Wednesday, April 22, 2009

Boot Monitors

In some of the older, more expensive servers, it didn't load the operating system straightaway. It had a ROM chip with a much simpler OS built into it, and that simpler OS would boot the more complicated, production one. This may have added complexity, but there was a good reason for it.
The good reason was that sometimes administrators did really stupid things. Sometimes they erased large, seemingly useless file that were actually critical to the OS's operation. Sometimes the disk screwed up. Sometimes the main OS didn't work, and the big mainframe didn't exactly come with a rescue CD. The "Boot Monitor" ROM OS may have been simpler than the production one, but it was good enough to, say, rescue files from a failing disk, copy them to the other computer in the next town over via the network, and load the replacement OS into place.
Desktop computers don't typically have this features because of the expense and added complexity this would add. But frankly, I think we should have USB-based boot monitors. If you mess up the computer, you can pop in the USB-Key device and it'll help make things all better. It can't save files that you forgot to save during the power outage, but it can rescue files from a failing disk, or help you find that note with your lost password. You know, that one you've asked helpdesk to help you find 21 times now.
I could also use it when putting together a new OS. I'm often left with this chicken-and-egg problem of being unable to make the filesystem because I need the writing program, but I can't build the writing program with no filesystem. Here, the writing program would be on the USB-key, the filesystem would be made, and then the OS installed on it. Easy peasy. Way better than my current method of using the swap-partition that'll get erased later as a temporary fake filesystem.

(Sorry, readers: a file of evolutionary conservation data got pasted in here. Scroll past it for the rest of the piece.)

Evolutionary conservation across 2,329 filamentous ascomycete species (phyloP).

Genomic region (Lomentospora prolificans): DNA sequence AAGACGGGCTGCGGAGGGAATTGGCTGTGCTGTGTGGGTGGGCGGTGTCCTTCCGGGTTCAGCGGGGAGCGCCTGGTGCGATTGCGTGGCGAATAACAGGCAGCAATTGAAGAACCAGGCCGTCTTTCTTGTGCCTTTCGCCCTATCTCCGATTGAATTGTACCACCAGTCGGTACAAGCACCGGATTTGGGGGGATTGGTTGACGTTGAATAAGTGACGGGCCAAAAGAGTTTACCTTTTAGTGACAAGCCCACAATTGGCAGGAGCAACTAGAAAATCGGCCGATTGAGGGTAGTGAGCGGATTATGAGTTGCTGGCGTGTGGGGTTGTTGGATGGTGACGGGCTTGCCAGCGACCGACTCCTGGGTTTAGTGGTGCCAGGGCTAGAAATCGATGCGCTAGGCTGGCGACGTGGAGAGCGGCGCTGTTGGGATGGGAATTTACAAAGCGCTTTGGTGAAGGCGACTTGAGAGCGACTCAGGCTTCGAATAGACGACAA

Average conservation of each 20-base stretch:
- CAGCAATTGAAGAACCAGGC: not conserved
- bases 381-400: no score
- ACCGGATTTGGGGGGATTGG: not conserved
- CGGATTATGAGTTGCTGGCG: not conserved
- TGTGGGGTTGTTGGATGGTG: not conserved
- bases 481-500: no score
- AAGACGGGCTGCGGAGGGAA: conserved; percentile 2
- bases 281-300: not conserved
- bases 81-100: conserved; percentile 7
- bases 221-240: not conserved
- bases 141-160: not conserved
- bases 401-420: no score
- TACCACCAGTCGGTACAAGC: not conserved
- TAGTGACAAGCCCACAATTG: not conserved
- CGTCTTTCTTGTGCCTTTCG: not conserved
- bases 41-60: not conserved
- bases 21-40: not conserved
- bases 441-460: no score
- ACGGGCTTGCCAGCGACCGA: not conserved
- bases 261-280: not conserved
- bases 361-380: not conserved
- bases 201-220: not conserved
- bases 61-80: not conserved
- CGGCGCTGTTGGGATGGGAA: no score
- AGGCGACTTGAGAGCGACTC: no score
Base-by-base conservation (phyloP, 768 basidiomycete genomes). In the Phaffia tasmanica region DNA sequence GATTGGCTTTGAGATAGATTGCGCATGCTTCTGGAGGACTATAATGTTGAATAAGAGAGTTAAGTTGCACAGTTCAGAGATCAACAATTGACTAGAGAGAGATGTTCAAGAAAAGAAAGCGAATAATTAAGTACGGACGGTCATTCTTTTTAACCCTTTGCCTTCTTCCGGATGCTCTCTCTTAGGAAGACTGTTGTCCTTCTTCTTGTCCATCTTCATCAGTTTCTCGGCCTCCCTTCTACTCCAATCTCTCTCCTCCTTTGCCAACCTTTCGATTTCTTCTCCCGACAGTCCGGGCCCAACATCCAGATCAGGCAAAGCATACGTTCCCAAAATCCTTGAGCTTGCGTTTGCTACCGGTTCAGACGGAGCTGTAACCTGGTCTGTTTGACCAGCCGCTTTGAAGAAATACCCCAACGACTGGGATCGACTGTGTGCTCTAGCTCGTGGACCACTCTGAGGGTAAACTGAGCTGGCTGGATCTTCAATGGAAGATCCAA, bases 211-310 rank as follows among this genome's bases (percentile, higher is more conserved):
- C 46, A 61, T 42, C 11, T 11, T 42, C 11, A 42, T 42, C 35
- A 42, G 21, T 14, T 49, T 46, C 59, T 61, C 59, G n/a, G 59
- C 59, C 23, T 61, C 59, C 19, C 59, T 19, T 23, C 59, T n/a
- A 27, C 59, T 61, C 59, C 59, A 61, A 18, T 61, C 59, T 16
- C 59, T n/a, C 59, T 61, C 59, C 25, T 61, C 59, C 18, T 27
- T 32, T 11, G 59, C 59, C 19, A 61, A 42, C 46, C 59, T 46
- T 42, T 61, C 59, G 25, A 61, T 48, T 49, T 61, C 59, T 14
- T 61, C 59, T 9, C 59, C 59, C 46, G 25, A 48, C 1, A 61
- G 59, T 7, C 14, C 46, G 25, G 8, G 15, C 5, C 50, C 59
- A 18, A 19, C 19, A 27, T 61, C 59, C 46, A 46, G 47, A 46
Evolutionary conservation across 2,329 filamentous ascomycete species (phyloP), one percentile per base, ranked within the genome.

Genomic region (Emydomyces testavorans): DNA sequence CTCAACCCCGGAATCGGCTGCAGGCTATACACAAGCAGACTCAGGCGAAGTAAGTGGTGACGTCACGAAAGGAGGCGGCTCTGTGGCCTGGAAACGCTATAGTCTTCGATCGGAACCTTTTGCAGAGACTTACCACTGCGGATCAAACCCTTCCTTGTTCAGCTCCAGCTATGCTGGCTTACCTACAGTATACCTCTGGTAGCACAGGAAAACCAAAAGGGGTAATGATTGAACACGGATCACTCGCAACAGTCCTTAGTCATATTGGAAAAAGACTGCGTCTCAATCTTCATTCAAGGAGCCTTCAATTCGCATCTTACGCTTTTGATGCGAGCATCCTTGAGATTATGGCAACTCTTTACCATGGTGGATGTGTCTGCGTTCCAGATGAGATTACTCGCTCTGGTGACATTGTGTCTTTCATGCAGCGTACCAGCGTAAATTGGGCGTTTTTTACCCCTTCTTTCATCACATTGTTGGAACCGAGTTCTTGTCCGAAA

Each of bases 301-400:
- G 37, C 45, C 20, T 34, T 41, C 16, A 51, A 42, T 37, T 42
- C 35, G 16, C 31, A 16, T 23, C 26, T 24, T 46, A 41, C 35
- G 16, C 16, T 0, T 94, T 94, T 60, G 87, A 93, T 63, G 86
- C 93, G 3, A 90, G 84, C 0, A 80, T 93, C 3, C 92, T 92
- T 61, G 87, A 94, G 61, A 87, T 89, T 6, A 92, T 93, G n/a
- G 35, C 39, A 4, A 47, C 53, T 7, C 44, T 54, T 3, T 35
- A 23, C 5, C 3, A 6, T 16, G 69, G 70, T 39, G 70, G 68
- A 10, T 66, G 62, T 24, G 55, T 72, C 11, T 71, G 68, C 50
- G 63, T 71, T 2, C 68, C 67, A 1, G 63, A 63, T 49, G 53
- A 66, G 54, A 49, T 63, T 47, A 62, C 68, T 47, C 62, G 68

To non-computer people who asked me what in the flying hell filesystems and partitions are, they have to do with storing information on a hard drive. First you have to cut the hard drive into partitions, which decides what section gets what. Windows people can make the whole drive one partition if they like, but the advantage to having several is that they tend to fail one at a time. So if you have an OS partition and a Data partition, and the OS partition fails, you might need to reinstall but you still have your data. If the data partition fails, I hope you had a backup. If you had one partition, you're reinstalling and restoring from backup, which is a bit of a pain.
A filesystem is like installing a cabinet in the partition. It says what files are where, and must be in a form that the OS can understand. Newer ones can store more files in less space, thanks to research into block-sizes and whatnot. The filesystem determines that your letter to your boss is at, say, D:\letters\howaboutaraise.doc . It allows organization, so that your business letters can be separate from your letters to your mother. With no file system, any information would be like a big pile of papers on the ground. That get stepped on and mangled. No one could make sense of that.

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